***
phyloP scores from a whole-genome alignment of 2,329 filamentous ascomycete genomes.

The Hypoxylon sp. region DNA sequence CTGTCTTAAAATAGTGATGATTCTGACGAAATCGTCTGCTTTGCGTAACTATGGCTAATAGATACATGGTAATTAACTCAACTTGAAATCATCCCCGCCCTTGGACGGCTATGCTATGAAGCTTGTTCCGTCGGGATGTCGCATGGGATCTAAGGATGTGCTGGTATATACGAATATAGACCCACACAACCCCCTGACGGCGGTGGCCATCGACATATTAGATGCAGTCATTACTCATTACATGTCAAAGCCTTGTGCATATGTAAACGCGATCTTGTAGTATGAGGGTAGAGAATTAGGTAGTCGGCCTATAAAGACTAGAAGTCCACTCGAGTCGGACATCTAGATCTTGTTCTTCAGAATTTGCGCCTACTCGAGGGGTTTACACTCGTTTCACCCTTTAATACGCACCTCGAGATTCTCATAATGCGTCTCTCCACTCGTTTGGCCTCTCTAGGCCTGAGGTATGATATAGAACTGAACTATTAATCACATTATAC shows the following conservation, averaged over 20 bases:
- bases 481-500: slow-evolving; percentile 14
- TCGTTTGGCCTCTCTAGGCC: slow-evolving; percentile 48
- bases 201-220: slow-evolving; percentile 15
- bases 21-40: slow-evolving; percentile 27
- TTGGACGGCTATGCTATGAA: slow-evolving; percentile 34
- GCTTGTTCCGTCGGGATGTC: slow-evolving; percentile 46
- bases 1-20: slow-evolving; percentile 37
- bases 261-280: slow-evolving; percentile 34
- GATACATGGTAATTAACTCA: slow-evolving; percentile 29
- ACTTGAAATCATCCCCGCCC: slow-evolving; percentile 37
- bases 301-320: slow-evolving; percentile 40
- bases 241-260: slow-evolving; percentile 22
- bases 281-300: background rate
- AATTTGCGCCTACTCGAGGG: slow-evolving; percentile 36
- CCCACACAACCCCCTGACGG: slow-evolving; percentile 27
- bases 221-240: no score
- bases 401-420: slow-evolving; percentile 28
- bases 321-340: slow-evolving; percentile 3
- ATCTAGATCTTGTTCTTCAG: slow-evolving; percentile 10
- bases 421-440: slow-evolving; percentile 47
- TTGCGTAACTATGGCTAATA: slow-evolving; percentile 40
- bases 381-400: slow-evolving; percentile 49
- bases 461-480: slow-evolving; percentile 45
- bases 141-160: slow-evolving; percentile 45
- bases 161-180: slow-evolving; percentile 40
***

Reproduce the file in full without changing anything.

phyloP scores from a whole-genome alignment of 2,329 filamentous ascomycete genomes.

The Hypoxylon sp. region DNA sequence CTGTCTTAAAATAGTGATGATTCTGACGAAATCGTCTGCTTTGCGTAACTATGGCTAATAGATACATGGTAATTAACTCAACTTGAAATCATCCCCGCCCTTGGACGGCTATGCTATGAAGCTTGTTCCGTCGGGATGTCGCATGGGATCTAAGGATGTGCTGGTATATACGAATATAGACCCACACAACCCCCTGACGGCGGTGGCCATCGACATATTAGATGCAGTCATTACTCATTACATGTCAAAGCCTTGTGCATATGTAAACGCGATCTTGTAGTATGAGGGTAGAGAATTAGGTAGTCGGCCTATAAAGACTAGAAGTCCACTCGAGTCGGACATCTAGATCTTGTTCTTCAGAATTTGCGCCTACTCGAGGGGTTTACACTCGTTTCACCCTTTAATACGCACCTCGAGATTCTCATAATGCGTCTCTCCACTCGTTTGGCCTCTCTAGGCCTGAGGTATGATATAGAACTGAACTATTAATCACATTATAC shows the following conservation, averaged over 20 bases:
- bases 481-500: slow-evolving; percentile 14
- TCGTTTGGCCTCTCTAGGCC: slow-evolving; percentile 48
- bases 201-220: slow-evolving; percentile 15
- bases 21-40: slow-evolving; percentile 27
- TTGGACGGCTATGCTATGAA: slow-evolving; percentile 34
- GCTTGTTCCGTCGGGATGTC: slow-evolving; percentile 46
- bases 1-20: slow-evolving; percentile 37
- bases 261-280: slow-evolving; percentile 34
- GATACATGGTAATTAACTCA: slow-evolving; percentile 29
- ACTTGAAATCATCCCCGCCC: slow-evolving; percentile 37
- bases 301-320: slow-evolving; percentile 40
- bases 241-260: slow-evolving; percentile 22
- bases 281-300: background rate
- AATTTGCGCCTACTCGAGGG: slow-evolving; percentile 36
- CCCACACAACCCCCTGACGG: slow-evolving; percentile 27
- bases 221-240: no score
- bases 401-420: slow-evolving; percentile 28
- bases 321-340: slow-evolving; percentile 3
- ATCTAGATCTTGTTCTTCAG: slow-evolving; percentile 10
- bases 421-440: slow-evolving; percentile 47
- TTGCGTAACTATGGCTAATA: slow-evolving; percentile 40
- bases 381-400: slow-evolving; percentile 49
- bases 461-480: slow-evolving; percentile 45
- bases 141-160: slow-evolving; percentile 45
- bases 161-180: slow-evolving; percentile 40